It was inevitable, but no one expected it to happen so soon. The Aam Aadmi Party (AAP) government in Delhi has started to unravel even before settling down to govern. While the fiasco of a Janata Durbar and the attempt to revoke FDI in retail had unnerved many, it was the recent ‘anarchic’ protest outside the Rail Bhavan which saw widespread condemnation of the AAP and its leader Arvind Kejriwal. The Delhi chief minister’s antics during the dharna, especially after swearing on the Indian constitution, belied any hopes of sense and sensibility from a person in such a responsible position. It is possible the party will amend its ways, but the sheen of self-righteousness worn so proudly by the AAP leaders is now fading.
However, there is another pretender to the same high, hypocritical throne: the good old Bhartiya Janata Party (BJP). The BJP has been trying to occupy the moral high ground by calling the AAP “anarchist”. While the AAP is certainly anarchist, the BJP has no right to call it so. After all, the BJP has always promoted anarchy and has historically thrived on it.
With what face can BJP leaders criticise Kejriwal for being unconstitutional when he asks Delhi Police to not obey its officers? All the top BJP leaders today, including Arun Jaitley and Sushma Swaraj, are products of a similarly anarchic movement led by Jayaprakash Narayan in the 1970s when he exhorted the army and the police to revolt against the Congress government. No provocation, not even the declaration of an emergency, warrants the opposition asking the army to overthrow a democratically elected government. The BJP still takes pride in that call given to the police and the army by Jayaprakash Narayan. It essentially means that the BJP and the AAP are two faces of the same coin.
Actions speak louder than words and it would do no harm to remember how anarchic the BJP’s actions have always been. Remember the mayhem caused by LK Advani’s Rath Yatra to Ayodhya which put the country asunder under a spell of rioting and violence. That anarchy has been hailed by BJP leaders as “the biggest mass mobilisation movement after the Mahatma’s freedom movement”. If that wasn’t constitutional, was the demolition of the Babri Mosque in 1992 – and the riots it spawned – totally in accordance with the rule of law? Of course, the BJP also believes what happened in Gujarat in 2002 under Narendra Modi’s leadership was totally constitutional and in accordance with the law. The fact is simple: having invested repeatedly in anarchy, the BJP has no right to speak against the AAP’s anarchy.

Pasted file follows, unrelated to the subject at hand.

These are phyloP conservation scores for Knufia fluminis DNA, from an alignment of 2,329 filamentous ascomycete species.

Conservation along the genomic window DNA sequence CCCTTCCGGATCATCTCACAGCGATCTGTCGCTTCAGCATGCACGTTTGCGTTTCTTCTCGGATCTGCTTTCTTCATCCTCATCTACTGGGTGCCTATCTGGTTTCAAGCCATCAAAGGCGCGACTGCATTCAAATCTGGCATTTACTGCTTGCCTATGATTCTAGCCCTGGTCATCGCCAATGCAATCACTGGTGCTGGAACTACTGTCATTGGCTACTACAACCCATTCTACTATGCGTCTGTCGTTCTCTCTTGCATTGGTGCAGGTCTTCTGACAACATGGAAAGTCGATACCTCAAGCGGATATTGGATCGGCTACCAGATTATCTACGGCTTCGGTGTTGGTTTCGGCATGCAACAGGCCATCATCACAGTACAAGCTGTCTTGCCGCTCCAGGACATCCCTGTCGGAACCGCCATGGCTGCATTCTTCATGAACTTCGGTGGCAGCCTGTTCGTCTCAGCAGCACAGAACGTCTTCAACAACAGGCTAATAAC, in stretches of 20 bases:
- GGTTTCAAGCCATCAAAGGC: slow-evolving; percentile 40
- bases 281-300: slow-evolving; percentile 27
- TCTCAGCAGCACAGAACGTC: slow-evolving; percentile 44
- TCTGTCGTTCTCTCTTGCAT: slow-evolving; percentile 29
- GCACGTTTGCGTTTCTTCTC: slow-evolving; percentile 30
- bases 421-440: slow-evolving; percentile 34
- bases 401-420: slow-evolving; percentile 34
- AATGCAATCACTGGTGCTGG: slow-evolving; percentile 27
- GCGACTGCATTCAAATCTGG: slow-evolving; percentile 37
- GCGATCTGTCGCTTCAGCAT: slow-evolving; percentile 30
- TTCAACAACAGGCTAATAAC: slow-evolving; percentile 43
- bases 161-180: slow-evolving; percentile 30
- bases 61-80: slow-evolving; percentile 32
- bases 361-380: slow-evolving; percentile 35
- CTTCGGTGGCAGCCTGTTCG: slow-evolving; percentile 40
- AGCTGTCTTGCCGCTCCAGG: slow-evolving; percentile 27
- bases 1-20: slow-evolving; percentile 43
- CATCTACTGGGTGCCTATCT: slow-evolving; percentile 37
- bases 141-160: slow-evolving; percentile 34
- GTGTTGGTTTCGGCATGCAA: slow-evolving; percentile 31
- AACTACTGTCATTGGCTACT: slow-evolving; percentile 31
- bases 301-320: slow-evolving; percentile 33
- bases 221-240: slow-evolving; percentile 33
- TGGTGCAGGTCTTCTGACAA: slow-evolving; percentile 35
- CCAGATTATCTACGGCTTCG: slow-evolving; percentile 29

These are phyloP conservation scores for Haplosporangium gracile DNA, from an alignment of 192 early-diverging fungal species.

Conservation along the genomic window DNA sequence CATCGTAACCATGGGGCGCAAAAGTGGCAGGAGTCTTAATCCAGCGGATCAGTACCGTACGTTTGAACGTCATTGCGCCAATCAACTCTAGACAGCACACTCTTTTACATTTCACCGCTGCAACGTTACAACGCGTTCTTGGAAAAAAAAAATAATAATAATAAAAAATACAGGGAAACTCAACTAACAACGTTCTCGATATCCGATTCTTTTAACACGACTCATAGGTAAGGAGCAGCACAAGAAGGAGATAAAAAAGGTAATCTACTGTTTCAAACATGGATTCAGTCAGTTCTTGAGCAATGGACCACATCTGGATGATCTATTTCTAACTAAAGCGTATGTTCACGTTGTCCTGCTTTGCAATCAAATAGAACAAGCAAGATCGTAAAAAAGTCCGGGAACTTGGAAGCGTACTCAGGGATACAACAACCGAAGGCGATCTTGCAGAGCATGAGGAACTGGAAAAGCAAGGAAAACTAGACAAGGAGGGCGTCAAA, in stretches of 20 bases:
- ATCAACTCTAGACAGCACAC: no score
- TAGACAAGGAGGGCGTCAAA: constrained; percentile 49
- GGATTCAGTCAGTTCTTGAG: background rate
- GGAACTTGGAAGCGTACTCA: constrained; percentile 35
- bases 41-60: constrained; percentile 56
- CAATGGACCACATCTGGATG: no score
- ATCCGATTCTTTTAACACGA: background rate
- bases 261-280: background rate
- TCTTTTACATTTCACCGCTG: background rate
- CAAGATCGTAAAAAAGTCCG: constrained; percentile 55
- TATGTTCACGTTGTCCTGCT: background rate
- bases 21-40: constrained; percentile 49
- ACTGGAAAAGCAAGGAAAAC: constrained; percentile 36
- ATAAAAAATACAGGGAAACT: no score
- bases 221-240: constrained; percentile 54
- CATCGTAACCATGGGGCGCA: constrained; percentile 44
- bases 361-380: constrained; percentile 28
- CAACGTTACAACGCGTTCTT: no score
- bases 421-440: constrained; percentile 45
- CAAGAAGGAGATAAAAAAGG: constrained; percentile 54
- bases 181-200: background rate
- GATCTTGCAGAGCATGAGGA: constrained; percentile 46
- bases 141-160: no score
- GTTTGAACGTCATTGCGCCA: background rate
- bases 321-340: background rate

The BJP’s anarchy is not merely limited to rioting and rath yatras. During the UPA government’s two terms, the BJP has stalled full sessions of parliament over petty and frivolous excuses. The BJP’s opposition has not been principled, but purely opportunistic. For instance, it stalled an entire session of parliament during UPA-1 over the corruption allegations against Natwar Singh’s son; today, that same son of Natwar Singh is a BJP MLA from Rajasthan. The number of times parliament was not allowed to function during UPA-2, from the demand of a JPC probe into the 2G scam or on price rise, with the BJP reversing its position soon after would be a big joke, if it were not so serious an issue.
But it is not merely limited to anarchy. If anarchy is the AAP’s trademark, which it has perhaps learnt from the BJP, the BJP is far worse because it couples anarchist tendencies with a rabid, communally polarising and socially regressive agenda. Even if the BJP were to suddenly appropriate a holier-than-thou stance against the AAP’s antics, its inglorious past would stare it in its face.
If the rule of law is a founding principle of the Indian Republic, then liberal pluralism is another fundamental value enshrined in our constitution. The AAP opposes the former, while the BJP ignores it and vehemently opposes the later. A modern, forward-looking and diverse India can and must do without either the AAP or the BJP.
In other words, the country needs a party that has always upheld the rule of law and believes in the idea of a modern, liberal, plural India. We need to understand what is transpiring before our very eyes. The choice between the BJP and the AAP is a false dichotomy. The alternative to the AAP’s anarchy is not the BJP’s anarchy, topped by its socially regressive and communally divisive agenda. India can do without either.